Our sole center of attention is on the words spoken.  We have no personal agenda. Legal interpreters have no vested interest in the outcome of the case. We have no bias. Our task is all consuming and difficult enough as is. The message is a ticker tape of words running across our minds.

Shutting out external stimulation is a real skill.  What caught your eye in the photo from the Hot Air Balloon Fiesta in Albuquerque, New Mexico?  The gas balloon looming in the horizon or the teeny tiny lizard we found on the launch field?  

What we do is a process of hearing without feeling any emotional reaction to what is being said. We focus on the words, tone and register that we hear so intently, that we perform machine like. Some of us call it being in the zone. And it does become more automatic the longer you perform and develop the skill.

But at least our brains still sense all the stimuli even though we don’t react to it.

Good to know.

The Inevitable for Freelancers. Assignments can be canceled or postponed.

CourtDomeCertain types of cases have defendants that are encouraged to stop the litigation or discovery process and come to a financial agreement or a punishment agreement.  In civil law this is called to settle, In Criminal law this is called to take a plea.  Procedures that are scheduled in advance will be canceled when a plea is entered or when the two parties agree to a settlement.

So you should consider the potential cancellation of a deposition or hearing or trial in civil court and a hearing or trial in criminal cases.  Part of being professional is being prepared to protect yourself financially from such losses.  At the same time, being a good professional means knowing how to not antagonize a client by penalizing them for performing in the best interests of their client.  So, know that these types of assignments can be cancelled at any time by the attorney, the court or the agency.  And learn what your market standard is for a minimum charge for a cancellation during a certain time frame.

Assignments can be postponed.

       In civil court, a trial can be postponed if the Judge decides to order the parties to go to mediation.  Interpreters may not be necessary during mediation.  The parties may come to an agreement and settle as a result of mediation so you will lose the assignment altogether.  Or they may not settle and the trial would be rescheduled.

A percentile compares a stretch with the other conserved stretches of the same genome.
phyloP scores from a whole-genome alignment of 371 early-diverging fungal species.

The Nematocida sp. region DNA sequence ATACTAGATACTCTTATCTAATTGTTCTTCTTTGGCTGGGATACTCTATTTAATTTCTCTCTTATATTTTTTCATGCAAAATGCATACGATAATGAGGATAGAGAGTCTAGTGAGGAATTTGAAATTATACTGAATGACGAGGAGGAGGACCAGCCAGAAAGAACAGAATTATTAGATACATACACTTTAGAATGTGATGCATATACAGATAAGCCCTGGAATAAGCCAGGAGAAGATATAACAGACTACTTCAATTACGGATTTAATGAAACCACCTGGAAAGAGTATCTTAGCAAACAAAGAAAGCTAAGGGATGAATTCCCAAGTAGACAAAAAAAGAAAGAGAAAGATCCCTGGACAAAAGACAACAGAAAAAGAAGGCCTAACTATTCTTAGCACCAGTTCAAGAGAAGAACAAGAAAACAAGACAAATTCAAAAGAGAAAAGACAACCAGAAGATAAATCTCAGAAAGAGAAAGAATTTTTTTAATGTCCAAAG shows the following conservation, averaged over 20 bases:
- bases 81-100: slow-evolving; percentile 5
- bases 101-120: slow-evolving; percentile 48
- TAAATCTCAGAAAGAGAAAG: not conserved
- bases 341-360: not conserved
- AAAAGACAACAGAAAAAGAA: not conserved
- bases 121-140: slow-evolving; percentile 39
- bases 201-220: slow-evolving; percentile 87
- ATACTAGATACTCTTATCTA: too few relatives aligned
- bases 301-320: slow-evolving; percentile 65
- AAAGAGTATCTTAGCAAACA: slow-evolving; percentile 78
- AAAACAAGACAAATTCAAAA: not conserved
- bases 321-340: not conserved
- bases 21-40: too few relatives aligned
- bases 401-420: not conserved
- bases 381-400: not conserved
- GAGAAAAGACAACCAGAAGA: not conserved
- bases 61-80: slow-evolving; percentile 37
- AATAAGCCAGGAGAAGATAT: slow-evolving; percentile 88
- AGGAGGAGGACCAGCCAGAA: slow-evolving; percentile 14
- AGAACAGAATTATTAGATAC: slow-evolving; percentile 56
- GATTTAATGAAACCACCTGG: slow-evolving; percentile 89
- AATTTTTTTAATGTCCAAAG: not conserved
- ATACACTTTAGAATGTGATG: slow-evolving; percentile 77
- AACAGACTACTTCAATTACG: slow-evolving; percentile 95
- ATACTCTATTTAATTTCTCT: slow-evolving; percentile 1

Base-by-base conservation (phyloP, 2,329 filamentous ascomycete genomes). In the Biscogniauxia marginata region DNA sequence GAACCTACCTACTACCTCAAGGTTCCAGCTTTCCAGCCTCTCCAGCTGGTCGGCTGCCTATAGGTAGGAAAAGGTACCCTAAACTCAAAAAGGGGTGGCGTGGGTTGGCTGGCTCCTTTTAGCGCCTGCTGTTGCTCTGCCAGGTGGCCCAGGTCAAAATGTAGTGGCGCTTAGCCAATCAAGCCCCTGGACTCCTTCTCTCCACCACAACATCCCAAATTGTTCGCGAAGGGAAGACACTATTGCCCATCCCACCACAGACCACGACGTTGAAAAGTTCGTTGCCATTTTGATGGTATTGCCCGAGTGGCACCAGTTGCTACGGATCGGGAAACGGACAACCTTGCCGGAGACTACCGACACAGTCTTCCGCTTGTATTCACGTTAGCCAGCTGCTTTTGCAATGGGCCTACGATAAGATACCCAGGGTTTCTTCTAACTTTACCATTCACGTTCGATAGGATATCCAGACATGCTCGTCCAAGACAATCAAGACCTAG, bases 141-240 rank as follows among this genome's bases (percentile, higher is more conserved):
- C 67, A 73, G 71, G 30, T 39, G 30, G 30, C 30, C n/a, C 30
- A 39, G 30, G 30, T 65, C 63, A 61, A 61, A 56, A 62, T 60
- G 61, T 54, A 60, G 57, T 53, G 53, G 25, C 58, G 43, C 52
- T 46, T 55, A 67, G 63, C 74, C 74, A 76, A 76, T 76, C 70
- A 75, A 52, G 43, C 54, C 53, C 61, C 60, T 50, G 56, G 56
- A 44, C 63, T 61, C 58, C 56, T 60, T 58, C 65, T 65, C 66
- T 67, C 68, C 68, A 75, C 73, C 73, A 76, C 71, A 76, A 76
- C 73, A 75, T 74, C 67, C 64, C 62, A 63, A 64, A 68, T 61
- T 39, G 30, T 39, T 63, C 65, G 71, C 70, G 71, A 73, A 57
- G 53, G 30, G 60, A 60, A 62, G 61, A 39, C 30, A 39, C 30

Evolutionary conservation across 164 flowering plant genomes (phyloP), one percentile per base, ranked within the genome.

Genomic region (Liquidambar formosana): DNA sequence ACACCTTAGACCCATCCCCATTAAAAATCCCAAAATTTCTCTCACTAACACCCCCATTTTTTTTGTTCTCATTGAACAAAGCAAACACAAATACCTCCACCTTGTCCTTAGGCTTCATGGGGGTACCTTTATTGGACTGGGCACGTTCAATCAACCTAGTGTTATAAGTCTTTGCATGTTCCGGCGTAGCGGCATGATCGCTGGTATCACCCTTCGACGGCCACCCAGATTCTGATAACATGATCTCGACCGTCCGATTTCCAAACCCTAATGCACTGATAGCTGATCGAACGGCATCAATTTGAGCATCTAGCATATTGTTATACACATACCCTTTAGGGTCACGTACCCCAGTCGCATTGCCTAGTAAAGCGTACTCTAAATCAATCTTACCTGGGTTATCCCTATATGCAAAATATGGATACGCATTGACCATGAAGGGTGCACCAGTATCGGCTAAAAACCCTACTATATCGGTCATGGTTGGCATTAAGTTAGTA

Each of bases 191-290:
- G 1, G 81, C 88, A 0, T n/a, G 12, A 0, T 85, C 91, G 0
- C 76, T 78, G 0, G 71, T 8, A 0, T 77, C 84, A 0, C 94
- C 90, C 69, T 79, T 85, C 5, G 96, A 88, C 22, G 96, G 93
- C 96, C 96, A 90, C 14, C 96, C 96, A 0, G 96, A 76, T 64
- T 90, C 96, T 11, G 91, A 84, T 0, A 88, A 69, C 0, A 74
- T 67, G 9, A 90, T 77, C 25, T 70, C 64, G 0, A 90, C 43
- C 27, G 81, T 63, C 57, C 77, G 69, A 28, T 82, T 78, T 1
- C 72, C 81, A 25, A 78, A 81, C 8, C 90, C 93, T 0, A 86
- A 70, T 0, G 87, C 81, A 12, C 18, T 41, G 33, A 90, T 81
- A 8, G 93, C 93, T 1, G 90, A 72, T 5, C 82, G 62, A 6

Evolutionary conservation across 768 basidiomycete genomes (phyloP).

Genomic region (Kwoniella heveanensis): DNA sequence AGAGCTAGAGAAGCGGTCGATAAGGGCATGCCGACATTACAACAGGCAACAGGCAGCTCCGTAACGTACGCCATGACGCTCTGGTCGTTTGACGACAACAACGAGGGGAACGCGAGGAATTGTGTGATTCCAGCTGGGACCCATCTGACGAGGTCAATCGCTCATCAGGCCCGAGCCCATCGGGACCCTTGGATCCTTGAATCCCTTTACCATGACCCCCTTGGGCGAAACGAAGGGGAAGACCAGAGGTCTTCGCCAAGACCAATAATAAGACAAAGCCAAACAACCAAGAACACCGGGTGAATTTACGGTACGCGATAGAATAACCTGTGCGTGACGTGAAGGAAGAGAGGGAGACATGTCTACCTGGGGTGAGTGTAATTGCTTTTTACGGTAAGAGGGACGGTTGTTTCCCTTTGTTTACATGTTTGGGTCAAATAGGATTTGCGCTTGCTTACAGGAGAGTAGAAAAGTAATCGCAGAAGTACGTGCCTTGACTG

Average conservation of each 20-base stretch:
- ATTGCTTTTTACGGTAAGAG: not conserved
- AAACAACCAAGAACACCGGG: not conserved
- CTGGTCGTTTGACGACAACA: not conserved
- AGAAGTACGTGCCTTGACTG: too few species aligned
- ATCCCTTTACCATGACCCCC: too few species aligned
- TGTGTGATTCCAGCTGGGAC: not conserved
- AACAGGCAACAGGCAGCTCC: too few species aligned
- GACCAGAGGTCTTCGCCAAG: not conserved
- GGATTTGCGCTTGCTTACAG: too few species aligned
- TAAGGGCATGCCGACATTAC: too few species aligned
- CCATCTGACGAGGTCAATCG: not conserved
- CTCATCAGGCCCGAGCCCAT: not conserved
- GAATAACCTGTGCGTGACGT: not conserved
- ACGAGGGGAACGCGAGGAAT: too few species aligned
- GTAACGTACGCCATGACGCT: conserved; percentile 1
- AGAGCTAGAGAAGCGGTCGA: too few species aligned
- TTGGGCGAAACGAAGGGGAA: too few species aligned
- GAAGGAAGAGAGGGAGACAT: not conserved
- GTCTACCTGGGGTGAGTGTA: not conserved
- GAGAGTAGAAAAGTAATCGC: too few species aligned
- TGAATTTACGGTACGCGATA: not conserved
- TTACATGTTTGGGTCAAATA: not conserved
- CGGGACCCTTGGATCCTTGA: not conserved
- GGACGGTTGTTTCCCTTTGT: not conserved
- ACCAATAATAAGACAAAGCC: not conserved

It is important to hold on to your client and not make over burdensome demands but preserve your financial integrity.  You have to know the possible change of direction the legal process can take that can turn a postponement into income producing assignment or a loss.  You should have a postponement policy in place that you ask the client to agree to, in writing, when you first accept the assignment or enter into a contract with your client.  It is considered unprofessional to notify the client of a change in terms or fees after you accept an assignment.  But much like what the parties experience in the outcome of a mediation, you are going to have to accept less of your goal fee and the client is going to have to pay more than they hoped they would.  This is a situation when you should blend familiarity of your market standards with flexibility in your terms.

Three Sheets To The Wind. The Challenge of Idiomatic Expressions

The culprit, views en route - Copy


In the state required court interpreter orientation courses that I teach, rarely have my students seen the inside of a courtroom; much less do they know how to interpret according to regulations.  I interpret on a daily basis and I continue to study the craft in order to keep my skills at the highest level possible.  But it is also important to me to make what I teach is valuable to the students.  As an instructor, it is good to be reminded of what you didn’t know how to do when you first started.  And I really enjoy hearing those questions that you yourself asked a long time ago.  Interpreting experiences serve as great examples to use when explaining the answer especially when there is no set standard.